Happier - how to enjoy lasting change with Dr Tal Ben-Shahar - Happy + Well : Happy + Well

Happier – how to enjoy lasting change with Dr Tal Ben-Shahar

Written by on April 2, 2016 in Happiness with 0 Comments

Tal-Ben-ShaharThe most difficult part of becoming happier is making change last,” says Tal Ben-Shahar. He quotes Socrates, who said ‘To know the good is to do the good.’ “Very wise”, Tal says, “but very wrong”. We know what we should be doing – at work, at home, for your health, but the question is: once you know the good, how do you make it happen on a consistent, daily basis? Lasting change is anything but easy.

Studies have shown that lasting change is incredibly difficult to achieve. “We spend a great deal of time and money trying to change,” he says, but despite our efforts, change only occurs for a ‘honeymoon period’, after which you go back to your old ways. Tal’s hope is not to give us more information, but to create transformation.

Tal describes three different responses to the experience of learning new, inspiring information. Some people don’t have much of a response, and do nothing to change. The majority of people are very inspired to make change, but after the honeymoon period, they go back to where they were before. The last group has the same honeymoon effect initially, but they end up at a higher, more self-motivated level than before learning the new information.

The second group relies on self-discipline and willpower, but the third, more successful group, relies on rituals. Tal tells us that self-discipline is finite: you can’t get more of it, and it runs out quickly. “But it’s just enough to bring about lasting change,” he says, “if you know how to use the little self-discipline that you do have.”

He tells us about an experiment in which people were asked to solve a very difficult, virtually unsolvable problem. In the first group, there was a bowl of chocolate chip cookies on the table that participants were asked not to touch. The second group were asked to solve the same problem, but instead of cookies, there was a bowl of baked red beetroots. The group that persisted much longer was the red beetroot group. Why? Because their willpower had not been exhausted trying to resist the delicious cookies!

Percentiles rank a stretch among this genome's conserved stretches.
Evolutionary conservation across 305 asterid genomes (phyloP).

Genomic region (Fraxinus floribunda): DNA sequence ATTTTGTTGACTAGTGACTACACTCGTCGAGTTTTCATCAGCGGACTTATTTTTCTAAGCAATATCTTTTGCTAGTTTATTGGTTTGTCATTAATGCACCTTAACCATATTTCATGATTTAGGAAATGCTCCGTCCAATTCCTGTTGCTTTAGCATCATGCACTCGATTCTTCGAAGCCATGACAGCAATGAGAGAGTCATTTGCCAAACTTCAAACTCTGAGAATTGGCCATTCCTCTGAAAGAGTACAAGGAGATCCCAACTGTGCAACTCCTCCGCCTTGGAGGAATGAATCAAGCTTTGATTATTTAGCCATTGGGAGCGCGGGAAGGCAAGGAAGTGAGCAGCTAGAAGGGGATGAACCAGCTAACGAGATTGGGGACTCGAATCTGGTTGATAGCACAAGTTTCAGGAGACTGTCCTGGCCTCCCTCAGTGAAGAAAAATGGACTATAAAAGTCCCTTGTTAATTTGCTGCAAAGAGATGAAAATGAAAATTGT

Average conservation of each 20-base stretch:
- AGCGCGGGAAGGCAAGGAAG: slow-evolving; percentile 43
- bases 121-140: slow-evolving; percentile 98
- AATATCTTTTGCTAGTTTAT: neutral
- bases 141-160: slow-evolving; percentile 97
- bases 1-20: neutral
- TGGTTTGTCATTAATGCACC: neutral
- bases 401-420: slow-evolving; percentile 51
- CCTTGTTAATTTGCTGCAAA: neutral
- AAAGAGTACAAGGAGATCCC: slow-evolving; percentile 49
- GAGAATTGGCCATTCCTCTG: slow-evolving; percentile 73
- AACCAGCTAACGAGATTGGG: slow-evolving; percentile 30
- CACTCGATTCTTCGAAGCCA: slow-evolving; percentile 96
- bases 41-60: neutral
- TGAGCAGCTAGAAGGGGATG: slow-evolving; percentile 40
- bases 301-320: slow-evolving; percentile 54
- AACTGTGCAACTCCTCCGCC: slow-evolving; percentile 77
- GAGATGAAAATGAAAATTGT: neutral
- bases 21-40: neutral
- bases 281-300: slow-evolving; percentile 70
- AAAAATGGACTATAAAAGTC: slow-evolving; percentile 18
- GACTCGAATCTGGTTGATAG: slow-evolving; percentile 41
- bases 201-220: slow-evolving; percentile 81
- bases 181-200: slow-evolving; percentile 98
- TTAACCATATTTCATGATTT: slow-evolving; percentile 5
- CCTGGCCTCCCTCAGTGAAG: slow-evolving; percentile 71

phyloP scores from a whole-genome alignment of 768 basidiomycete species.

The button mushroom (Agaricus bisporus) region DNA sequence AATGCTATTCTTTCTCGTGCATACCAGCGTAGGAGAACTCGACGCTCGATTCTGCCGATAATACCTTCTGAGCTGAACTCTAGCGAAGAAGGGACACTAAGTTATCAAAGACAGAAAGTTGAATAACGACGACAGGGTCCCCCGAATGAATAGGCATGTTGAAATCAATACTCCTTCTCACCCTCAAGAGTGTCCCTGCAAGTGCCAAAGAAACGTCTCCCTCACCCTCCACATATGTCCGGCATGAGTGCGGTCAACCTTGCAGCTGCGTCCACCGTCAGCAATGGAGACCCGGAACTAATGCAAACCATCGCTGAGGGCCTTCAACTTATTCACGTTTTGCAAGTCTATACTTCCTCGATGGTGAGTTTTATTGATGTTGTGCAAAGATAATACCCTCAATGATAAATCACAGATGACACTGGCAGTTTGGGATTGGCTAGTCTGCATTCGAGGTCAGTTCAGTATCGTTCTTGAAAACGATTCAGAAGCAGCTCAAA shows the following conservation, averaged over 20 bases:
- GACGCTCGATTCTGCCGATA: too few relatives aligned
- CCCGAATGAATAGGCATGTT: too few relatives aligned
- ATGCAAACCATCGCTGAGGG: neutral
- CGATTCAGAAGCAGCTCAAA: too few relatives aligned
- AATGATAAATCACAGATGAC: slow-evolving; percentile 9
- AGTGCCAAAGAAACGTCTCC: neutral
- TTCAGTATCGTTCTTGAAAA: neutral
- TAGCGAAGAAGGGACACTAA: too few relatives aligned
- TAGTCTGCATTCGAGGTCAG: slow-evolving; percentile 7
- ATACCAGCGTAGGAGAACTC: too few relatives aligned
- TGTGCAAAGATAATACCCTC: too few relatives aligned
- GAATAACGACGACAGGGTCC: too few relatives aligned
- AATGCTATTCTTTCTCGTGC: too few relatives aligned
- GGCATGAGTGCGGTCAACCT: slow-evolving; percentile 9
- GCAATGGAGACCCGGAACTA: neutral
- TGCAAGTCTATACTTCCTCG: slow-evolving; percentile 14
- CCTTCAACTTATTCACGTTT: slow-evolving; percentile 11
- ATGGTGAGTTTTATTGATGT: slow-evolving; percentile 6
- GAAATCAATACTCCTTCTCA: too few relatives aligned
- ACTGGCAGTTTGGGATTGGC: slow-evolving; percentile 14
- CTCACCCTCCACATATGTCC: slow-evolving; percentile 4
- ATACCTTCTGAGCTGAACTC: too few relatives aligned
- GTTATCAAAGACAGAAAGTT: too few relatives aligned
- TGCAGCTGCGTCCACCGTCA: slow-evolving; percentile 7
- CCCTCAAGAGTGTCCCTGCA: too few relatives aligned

Tal tells us about a meeting that his mother went to, Overeaters Anonymous. The most important thing she learned that night was ‘Don’t bring enemies home.’ Tal tells us that his enemy is ice-cream. It speaks to him. In resisting the ice-cream in his freezer, he is using up valuable willpower. If the ice-cream were not in his freezer at home, he’d be able to use his willpower to do something else, like go for a run.

Tal asks the audience how many people fulfil all of their New Year’s Resolutions. Nobody in the auditorium raises their hand. He asks how many people brushed their teeth this morning. Everyone (we hope!) Tal asks if anyone needed to motivate themselves to do this. Did you need the music from Rocky playing behind you as you used your visualisation techniques to get yourself to the bathroom and pick up the toothbrush? “No, you just did it!” Tal says. “Why? Because it’s a ritual.”